• Reading and accurately interpreting scientific information.
  • Completing documentation that is accurate, clear and concise.
  • Demonstrating competency in applying basic mathematics knowledge and skills when reading scientific information and equipment.
  • Demonstrating effective use of numeracy skills to record accurate measurements during field and laboratory work.
  • Applying numeracy skills to interpret and solve problems in a range of settings and situations.
  • Interpreting graphical information when reading scientific publications.
Sensory Abilities (Visual, Auditory, Tactile)

Examples are:

  • Focussing on and recognising objects that are either near or far.
  • Observing and detecting subtle differences and changes in colours, including interpreting aerial photographs and analysing biological and geological samples.
  • Safely operating electronic equipment.
  • Looking through optical equipment such as microscopes.
  • Observing and detecting differences and changes in the physical environment, such as flora, fauna, water, atmosphere, soils geology and the built environment.
  • Sufficiently hearing verbal communication from other students and lecturers during activities related to the course.
  • Having sufficient auditory ability to consistently and accurately monitor, assess and manage electronic instruments.
Sustainable Performance

Examples are:

  • Actively participating in activities related to the course with adequate, sustained levels of physical energy and concentration.
  • Actively participating in laboratory and field activities.
Strength and Mobility (Gross Motor Skills and Fine Motor Skills)

Examples are:

  • Incorporating a range of gross motor skills while participating effectively in activities related to the course, including transporting and operating field and laboratory equipment.
  • Maintaining balance while safely transferring delicate equipment.
  • Moving with ease around equipment items while performing various tasks.
  • Safely retrieving and utilising stock and equipment.
  • Physically manipulating material, systems and processes, including mixing concrete, sieving soil, and collecting and transporting samples of flora, fauna, water, gas, soil and rocks.
  • Manipulating delicate, breakable equipment with ease and care.
  • Handling test tubes, Petri dishes and other breakable equipment with care.
  • Handling animals both in field and laboratory situations.
  • Handling potentially harmful chemicals.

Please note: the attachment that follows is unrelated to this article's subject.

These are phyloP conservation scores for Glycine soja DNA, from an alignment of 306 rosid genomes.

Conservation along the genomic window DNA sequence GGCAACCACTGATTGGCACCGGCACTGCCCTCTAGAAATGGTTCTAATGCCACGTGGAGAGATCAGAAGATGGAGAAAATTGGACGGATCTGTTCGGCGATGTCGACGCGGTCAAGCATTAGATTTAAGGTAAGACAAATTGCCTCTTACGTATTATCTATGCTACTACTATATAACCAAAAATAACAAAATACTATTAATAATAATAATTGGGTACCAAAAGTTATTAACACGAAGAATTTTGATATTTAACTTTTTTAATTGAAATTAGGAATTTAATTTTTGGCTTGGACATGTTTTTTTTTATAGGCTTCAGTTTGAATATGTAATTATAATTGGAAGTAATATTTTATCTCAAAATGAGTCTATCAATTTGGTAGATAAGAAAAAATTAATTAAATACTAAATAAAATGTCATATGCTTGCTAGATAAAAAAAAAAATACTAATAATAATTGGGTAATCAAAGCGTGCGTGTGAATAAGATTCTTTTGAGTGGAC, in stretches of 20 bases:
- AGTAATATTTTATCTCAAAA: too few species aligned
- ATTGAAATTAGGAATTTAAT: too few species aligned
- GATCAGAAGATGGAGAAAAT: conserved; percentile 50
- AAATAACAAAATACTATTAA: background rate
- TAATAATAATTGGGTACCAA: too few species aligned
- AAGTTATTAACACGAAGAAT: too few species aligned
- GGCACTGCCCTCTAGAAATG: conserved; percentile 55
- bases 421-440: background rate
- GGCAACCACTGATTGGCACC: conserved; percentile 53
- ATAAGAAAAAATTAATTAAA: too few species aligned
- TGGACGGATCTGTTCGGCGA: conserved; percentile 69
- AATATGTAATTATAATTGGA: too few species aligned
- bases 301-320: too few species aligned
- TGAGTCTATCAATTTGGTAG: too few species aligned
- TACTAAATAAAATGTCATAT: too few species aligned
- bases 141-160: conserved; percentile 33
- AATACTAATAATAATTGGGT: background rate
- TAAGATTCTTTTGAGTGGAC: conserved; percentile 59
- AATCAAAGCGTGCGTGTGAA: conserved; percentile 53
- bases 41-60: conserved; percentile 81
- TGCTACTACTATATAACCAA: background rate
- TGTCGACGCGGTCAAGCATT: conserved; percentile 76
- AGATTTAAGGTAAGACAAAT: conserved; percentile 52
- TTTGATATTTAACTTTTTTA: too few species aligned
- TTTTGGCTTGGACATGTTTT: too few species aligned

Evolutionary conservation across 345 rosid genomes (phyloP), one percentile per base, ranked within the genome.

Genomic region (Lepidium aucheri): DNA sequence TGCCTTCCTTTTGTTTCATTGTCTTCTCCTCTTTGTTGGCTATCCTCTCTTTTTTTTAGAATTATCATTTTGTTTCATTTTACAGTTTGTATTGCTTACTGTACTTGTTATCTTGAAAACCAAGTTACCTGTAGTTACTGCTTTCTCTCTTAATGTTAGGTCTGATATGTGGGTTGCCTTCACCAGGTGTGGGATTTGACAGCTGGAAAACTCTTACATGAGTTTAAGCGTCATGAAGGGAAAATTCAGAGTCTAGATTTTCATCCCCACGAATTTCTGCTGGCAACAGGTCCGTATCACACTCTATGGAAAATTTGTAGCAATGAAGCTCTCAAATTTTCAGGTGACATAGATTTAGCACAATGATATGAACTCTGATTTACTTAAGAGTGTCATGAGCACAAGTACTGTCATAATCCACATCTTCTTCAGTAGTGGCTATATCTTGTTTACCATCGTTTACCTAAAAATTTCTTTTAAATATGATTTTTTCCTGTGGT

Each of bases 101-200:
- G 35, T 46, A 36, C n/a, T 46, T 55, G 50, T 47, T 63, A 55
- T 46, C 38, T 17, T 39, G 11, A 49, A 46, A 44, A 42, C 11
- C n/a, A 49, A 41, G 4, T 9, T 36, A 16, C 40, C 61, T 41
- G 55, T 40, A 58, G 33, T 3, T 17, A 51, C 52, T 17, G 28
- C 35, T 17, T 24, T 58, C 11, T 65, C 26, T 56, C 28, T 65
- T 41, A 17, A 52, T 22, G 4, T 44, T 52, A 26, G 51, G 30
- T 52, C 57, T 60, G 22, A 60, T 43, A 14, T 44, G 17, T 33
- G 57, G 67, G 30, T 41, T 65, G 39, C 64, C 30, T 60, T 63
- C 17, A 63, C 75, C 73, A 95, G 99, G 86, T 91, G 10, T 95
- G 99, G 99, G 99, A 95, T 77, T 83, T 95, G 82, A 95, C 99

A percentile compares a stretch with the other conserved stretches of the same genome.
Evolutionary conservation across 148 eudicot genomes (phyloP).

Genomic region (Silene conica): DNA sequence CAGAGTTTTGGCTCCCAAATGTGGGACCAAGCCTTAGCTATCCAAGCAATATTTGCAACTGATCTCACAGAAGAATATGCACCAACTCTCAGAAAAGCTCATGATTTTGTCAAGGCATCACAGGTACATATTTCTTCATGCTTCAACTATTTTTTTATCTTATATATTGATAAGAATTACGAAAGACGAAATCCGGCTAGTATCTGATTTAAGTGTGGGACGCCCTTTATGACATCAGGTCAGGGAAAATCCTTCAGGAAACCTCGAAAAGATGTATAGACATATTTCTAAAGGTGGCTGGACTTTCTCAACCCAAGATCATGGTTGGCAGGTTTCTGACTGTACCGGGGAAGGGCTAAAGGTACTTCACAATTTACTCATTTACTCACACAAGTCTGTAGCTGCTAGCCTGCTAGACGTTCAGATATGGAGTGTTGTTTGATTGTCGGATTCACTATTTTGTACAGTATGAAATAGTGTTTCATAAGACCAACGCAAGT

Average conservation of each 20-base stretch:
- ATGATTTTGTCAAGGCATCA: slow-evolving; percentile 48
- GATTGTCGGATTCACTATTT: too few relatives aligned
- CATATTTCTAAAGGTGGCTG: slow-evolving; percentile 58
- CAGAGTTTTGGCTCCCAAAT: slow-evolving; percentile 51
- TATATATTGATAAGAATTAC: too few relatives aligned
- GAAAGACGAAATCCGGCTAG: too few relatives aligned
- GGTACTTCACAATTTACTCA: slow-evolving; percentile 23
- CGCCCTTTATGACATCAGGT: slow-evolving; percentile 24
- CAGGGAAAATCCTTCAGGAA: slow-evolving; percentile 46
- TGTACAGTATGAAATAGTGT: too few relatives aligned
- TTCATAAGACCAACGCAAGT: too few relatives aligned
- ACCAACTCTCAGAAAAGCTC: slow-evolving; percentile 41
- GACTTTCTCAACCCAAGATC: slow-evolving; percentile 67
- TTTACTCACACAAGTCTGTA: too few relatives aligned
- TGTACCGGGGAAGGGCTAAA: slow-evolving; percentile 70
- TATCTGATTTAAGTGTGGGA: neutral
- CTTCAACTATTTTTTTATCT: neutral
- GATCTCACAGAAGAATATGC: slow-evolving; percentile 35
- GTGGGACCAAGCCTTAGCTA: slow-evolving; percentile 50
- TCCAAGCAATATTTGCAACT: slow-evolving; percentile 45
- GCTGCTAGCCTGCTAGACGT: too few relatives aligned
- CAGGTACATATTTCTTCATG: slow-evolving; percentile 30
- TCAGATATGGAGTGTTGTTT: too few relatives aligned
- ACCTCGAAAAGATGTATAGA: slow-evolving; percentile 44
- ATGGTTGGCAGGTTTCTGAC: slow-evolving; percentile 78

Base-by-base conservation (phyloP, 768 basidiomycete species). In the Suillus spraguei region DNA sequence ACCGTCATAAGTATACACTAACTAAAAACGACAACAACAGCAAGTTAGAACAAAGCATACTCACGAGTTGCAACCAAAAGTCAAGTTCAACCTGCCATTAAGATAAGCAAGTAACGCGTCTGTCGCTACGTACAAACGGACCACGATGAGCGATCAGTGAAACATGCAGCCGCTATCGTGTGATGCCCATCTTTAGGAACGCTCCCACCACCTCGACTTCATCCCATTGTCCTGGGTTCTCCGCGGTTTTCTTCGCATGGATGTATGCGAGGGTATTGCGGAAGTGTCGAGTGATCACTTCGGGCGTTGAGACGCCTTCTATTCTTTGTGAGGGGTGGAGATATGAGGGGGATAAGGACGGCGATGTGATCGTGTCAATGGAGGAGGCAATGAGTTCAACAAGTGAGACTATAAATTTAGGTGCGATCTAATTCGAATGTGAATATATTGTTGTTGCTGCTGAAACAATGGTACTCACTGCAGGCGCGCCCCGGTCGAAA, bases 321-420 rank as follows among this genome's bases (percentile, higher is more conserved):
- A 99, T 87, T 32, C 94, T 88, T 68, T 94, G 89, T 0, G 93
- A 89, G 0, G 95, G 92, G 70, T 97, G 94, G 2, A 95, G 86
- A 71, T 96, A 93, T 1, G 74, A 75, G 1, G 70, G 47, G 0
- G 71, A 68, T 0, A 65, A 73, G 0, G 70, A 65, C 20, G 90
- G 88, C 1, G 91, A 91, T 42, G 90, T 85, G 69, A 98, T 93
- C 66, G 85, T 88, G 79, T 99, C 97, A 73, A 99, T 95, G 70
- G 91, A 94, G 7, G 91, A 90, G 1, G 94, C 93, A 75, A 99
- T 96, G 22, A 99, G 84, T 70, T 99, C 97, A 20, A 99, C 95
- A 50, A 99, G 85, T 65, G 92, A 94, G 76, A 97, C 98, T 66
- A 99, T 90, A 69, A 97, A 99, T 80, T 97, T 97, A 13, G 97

• The ability to move through brush and scrub and over or around rough terrain for short distances (<1km).
Interpersonal Engagement
Examples are:

  • Interacting respectfully and constructively with Indigenous Australians, landowners, concerned citizens and industry and government representatives.
Information and Communication Technology (ICT) Abilities

Examples are:

  • Having access to and a beginner level of ability with spreadsheet or data manipulation software (MS Excel, Google Sheets or R).
Core Learning Outcomes
Please refer to the Core Structure Learning Outcomes
Environmental Geography Learning Outcomes
  • 1. Demonstrate broad and coherent, theoretical and technical knowledge of the transdisciplinary concepts underlying environmental science
  • 2. Effectively communicate environmental information to diverse audiences, using a range of modalities, and in varied contexts
  • 3. Critically analyse environmental problems to design and evaluate alternatives and innovations for sustainable futures
  • 4. Apply relevant field and laboratory techniques to undertake environmental monitoring, assessment and research
  • 5. Evaluate and synthesise information, concepts and evidence from diverse sources
  • 6. Undertake self-directed learning and develop skills for life-long learning
  • 7. Apply interpersonal and teamwork skills to effectively solve problems
  • 8. Analyse the spatial aspects of interactions between humans and the natural world.
  Course Learning Outcomes
Australian Qualifications Framework Descriptors 1 2 3 4 5 6 7 8
1. KNOWLEDGE Have a broad and coherent body of knowledge, with depth in the underlying principles and concepts in one or more disciplines as a basis for independent lifelong learning